Taste buds as peripheral chemosensory processors

Research output: Contribution to journalReview article

90 Scopus citations

Abstract

Taste buds are peripheral chemosensory organs situated in the oral cavity. Each taste bud consists of a community of 50-100. cells that interact synaptically during gustatory stimulation. At least three distinct cell types are found in mammalian taste buds - Type I cells, Receptor (Type II) cells, and Presynaptic (Type III) cells. Type I cells appear to be glial-like cells. Receptor cells express G protein-coupled taste receptors for sweet, bitter, or umami compounds. Presynaptic cells transduce acid stimuli (sour taste). Cells that sense salt (NaCl) taste have not yet been confidently identified in terms of these cell types. During gustatory stimulation, taste bud cells secrete synaptic, autocrine, and paracrine transmitters. These transmitters include ATP, acetylcholine (ACh), serotonin (5-HT), norepinephrine (NE), and GABA. Glutamate is an efferent transmitter that stimulates Presynaptic cells to release 5-HT. This chapter discusses these transmitters, which cells release them, the postsynaptic targets for the transmitters, and how cell-cell communication shapes taste bud signaling via these transmitters.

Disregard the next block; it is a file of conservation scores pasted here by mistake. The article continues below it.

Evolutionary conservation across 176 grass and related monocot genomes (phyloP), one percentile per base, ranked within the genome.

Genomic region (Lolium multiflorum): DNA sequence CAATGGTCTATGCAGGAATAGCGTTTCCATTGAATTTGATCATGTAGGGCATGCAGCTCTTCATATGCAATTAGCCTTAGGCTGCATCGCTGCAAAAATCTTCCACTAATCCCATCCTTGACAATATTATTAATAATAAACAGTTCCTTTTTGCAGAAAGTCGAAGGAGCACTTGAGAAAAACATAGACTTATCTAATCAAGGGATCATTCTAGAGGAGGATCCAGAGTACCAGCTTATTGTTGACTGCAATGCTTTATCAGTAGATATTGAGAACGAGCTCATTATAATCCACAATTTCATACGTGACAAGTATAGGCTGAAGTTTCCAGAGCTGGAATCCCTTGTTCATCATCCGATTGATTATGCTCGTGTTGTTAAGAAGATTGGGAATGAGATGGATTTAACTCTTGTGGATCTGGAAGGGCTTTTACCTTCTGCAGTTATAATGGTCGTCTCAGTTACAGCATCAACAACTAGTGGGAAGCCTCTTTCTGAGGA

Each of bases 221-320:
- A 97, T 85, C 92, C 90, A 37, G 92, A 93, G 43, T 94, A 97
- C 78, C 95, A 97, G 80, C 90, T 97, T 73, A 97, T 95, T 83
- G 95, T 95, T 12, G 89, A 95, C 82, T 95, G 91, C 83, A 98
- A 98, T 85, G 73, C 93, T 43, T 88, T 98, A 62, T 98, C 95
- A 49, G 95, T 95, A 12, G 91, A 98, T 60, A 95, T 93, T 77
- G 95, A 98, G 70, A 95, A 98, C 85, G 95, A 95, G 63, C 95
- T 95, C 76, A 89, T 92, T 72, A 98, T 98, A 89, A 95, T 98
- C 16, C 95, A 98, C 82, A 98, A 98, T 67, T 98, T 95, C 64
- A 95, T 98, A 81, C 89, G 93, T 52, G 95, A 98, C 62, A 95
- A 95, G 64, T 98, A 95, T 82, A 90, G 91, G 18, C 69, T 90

Original languageEnglish (US)
Pages (from-to)71-79
Number of pages9
JournalSeminars in Cell and Developmental Biology
Volume24
Issue number1
DOIs
StatePublished - Jan 2013

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Keywords

  • ATP
  • Autocrine/paracrine/efferent transmitters
  • Pannexin-1
  • Presynaptic (Type III) cell
  • Receptor (Type II) cell
  • Type I cell

ASJC Scopus subject areas

  • Developmental Biology
  • Cell Biology

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